The human map of the Universe reveals that there are more than five thousand exoplanets where life can or could hypothetically exist.
This is the reason why modern observatories are striving to explore and expand the list of planets that are similar to Earth. Both of these tasks may be taken on by the "James Webb" Telescope, which is almost fully operational; scientists are already positioning its primary mirror. It is anticipated that the Webb will be fully functional by early summer.
Unlike the "Hubble," which can only detect gases in the atmosphere of giant gas planets such as Neptune or Jupiter, "Webb" can examine any atmosphere. Prior to this, full-scale atmospheric studies were simply impossible. So, creating the "Webb" was a huge step toward studying exoplanets.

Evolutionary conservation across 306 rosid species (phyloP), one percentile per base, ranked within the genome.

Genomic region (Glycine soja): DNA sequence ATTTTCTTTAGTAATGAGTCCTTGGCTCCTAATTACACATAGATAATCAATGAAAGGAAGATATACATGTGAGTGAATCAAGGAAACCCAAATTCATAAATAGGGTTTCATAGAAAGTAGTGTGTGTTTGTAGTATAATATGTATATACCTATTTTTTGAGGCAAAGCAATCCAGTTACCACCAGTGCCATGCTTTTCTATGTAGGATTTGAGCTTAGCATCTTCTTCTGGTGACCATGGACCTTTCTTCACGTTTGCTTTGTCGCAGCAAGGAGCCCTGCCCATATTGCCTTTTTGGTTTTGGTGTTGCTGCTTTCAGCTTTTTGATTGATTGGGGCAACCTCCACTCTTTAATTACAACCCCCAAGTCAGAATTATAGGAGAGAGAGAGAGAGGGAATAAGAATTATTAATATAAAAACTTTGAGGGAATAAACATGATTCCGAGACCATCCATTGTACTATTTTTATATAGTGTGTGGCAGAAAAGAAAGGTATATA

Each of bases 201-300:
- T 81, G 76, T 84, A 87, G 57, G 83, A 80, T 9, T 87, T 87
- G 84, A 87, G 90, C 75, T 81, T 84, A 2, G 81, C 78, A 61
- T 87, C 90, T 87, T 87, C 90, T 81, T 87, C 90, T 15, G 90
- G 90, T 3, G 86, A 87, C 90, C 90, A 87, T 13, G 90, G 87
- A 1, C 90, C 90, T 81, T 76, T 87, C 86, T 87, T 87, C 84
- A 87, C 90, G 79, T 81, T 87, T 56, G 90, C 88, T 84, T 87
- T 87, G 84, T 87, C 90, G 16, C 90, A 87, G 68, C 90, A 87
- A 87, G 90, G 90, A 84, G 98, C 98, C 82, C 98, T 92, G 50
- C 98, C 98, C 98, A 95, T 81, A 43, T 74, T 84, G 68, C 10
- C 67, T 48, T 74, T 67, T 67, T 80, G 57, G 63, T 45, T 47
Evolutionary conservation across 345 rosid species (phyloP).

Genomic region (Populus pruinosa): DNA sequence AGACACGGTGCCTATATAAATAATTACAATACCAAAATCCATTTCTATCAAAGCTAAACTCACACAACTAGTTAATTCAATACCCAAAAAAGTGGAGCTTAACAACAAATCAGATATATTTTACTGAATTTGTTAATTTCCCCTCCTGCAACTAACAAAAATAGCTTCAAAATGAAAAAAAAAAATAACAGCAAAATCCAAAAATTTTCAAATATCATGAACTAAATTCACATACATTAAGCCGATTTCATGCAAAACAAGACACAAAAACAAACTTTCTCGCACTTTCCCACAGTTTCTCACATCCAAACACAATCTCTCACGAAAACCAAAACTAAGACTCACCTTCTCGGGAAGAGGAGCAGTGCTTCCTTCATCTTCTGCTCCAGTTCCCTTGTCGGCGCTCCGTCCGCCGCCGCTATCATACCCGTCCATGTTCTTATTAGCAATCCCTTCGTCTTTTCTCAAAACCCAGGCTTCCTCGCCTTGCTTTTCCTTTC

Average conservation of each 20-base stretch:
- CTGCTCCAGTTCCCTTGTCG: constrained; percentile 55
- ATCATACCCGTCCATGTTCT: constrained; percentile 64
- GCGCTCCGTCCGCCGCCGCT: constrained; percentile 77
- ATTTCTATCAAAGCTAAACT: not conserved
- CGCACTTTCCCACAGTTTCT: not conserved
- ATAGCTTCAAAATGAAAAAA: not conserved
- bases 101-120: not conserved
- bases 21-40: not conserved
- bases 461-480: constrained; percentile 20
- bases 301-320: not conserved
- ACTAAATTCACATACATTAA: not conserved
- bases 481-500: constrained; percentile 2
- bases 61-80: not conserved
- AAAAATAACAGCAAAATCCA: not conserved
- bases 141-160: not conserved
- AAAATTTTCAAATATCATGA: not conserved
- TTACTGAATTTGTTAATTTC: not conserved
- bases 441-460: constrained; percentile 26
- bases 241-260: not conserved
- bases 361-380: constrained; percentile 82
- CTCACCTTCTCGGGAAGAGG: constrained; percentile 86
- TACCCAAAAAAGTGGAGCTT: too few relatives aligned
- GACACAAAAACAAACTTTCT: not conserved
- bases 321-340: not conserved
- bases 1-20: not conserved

The telescope uses a technique called transmission spectroscopy. How does it work? A planet found between both the observatory and its star partially blocks the star's light. If the planet has an atmosphere, all the gases absorb this light before reaching "Webb's" mirrors. Scientists are also aware that each molecule absorbs different wavelengths. Therefore, they can determine what gases are in the planet's atmosphere by identifying which waves are missing. The "Webb" also operates in infrared, making it more "sensitive" to different gases than "Hubble."
For example, if the "Webb" detects water vapor in the atmosphere, there is a liquid ocean somewhere on the planet. Therefore, there could be life in this ocean. However, of course, "James Webb" cannot determine for sure the existence of life. Still, it will serve as a starting point for a whole new generation of telescopes which will be able to achieve much more in the future!
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